WELCOME

Welcome to the web home of THE EAGLE SOCIETY.

THE EAGLE SOCIETY is dedicated to the memory of EAGLE - Britain's National Picture Strip Weekly - the leading Boy's magazine of the 1950s and 1960s. We publish a quarterly journal - the Eagle Times.

This weblog has been created to provide an additional, more immediate, forum for news and commentary about the society and EAGLE-related issues. Want to know more? See First Post and Eagle - How it began.

Saturday, 12 November 2016

Howard Corn (1943-2016)


Howard Corn in April 2016
 The Eagle Society Gathering at Sevenoaks, Kent

It is with great sadness that we have to report the death on 2 November of Howard Corn, Editor-in-Chief of Eagle Times and one of its major contributors, at the age of 73 years. 

Howard was born in Cheshire on 23 June 1943. His father was a cattle farmer, and Howard spent the first 23 years of his life on various farms across the country, which resulted in a disrupted schooling, as the family moved from one farm to another. 

He was six years old, nearing seven, when a bright new magazine for children hit the newsstands on 14 April 1950. He read Eagle from Number 1 and, though it was not his sole interest, Eagle was destined to have a major impact on his life. Unlike most Eagle readers at the time, his favourite strip was not 'Dan Dare' but, rather, 'The Adventures of PC49'. The western strip 'Jeff Arnold in the Riders of the Range' would become another firm favourite. Both these stories had started life as radio shows, which were listened to by the young Howard Corn.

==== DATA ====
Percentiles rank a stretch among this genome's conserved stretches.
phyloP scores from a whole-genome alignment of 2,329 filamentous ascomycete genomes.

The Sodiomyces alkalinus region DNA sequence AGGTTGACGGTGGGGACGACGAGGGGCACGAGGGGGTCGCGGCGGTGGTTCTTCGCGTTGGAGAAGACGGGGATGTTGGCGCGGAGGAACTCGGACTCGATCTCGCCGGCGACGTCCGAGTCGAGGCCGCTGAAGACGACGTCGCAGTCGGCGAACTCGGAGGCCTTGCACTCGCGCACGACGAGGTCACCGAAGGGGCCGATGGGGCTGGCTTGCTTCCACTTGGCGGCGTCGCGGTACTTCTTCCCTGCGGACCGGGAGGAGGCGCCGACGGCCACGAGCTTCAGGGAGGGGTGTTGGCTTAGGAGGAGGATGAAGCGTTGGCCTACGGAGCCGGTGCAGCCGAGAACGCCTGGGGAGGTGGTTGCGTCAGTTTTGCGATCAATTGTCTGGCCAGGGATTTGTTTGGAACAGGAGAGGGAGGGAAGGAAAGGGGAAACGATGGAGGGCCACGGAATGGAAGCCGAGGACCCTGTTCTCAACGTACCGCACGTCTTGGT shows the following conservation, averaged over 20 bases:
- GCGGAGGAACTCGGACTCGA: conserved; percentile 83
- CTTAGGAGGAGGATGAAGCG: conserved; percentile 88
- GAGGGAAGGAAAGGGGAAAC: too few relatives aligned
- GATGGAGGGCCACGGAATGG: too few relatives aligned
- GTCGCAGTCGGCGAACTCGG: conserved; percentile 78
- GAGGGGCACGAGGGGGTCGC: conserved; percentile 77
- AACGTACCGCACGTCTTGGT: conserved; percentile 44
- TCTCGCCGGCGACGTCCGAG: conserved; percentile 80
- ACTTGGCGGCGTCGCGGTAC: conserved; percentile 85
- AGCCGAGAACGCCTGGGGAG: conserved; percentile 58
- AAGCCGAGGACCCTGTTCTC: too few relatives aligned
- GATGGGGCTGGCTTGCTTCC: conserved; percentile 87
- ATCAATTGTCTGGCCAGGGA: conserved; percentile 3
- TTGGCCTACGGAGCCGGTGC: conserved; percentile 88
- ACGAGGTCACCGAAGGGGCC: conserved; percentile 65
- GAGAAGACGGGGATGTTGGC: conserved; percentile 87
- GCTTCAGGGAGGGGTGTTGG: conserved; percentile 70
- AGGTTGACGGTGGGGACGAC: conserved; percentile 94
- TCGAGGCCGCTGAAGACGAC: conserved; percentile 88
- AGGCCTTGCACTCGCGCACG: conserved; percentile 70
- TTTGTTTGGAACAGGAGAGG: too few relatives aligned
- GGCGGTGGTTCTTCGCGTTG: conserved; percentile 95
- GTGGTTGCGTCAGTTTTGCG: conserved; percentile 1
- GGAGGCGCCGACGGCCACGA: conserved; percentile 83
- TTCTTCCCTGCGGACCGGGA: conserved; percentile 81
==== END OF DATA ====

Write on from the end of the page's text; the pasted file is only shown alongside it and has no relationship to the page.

The first that many of us fellow Eagle enthusiasts knew of Howard was following his attendance at the Eagle Conference, held in London in 1980 to commemorate the 30th anniversary of the birth of Eagle. His first contribution to Eagle fan literature was 'A History of PC49' for the Eagler magazine, serialised over three issues from 1983 to 1985. In 1985 Howard hosted a mini-con for Eagle fans at his home in Northampton. There would be another in Kidderminster the following year, followed by an Eagle Dinner at Bosham in 1987, which started a tradition for Eagle Society Annual Gatherings that has continued to the present.

When Eagler announced a new magazine, Eagle Days, in 1987, Howard became Assistant Editor of the new magazine, and one of its major contributors. As well as writing under his own name Howard would write anonymously or use pen-names. Eagle Day's first issue, Spring 1986, would see the first part of 'Jeff Arnold: A History' written under the pen-name Cowhand Horn, a name chosen due to Howard's cattle farming background and his penchant for westerns. The series would appear in all seven issues of Eagle Days

Without Howard, there would have been no Eagle Times. Following the collapse of Eagle Days in 1987, Howard instigated an emergency meeting of like-minded fans at the Westminster Central Hall Comic Mart and afterwards at a nearby cafe, presenting copies of an Eagle Times pilot issue entirely produced by himself. His enthusiasm ensured that an Eagle Times editorial team was swiftly created, with Howard fully at the helm. The first Eagle Times was published in the Spring of 1988, a quarterly journal for the Eagle Society that has had a regular, unbroken run to the present. There have been some changes over the years, but the enduring factor has been Howard. Howard's dedication to Eagle Days and Eagle Times surely stands as a publishing record for fanzines. His editorial hand has been on no less than 116 issues of Eagle Times, every one of which has had more than one article written by him under his own name or one of several pen-names, including: Cowhand Horn, Harold Harpole, James Howard and Jon Johnson. He had a great knowledge of Eagle and its creators, its companion papers (Swift, Girl and Robin) and wrote about these and other 1950/60s publications, including Express Weekly, Rocket, and Lion. He was also a great ambassador for and promoter of the Eagle Society, seeking out and building links with the original contributors and creators of Eagle, and with provincial news media.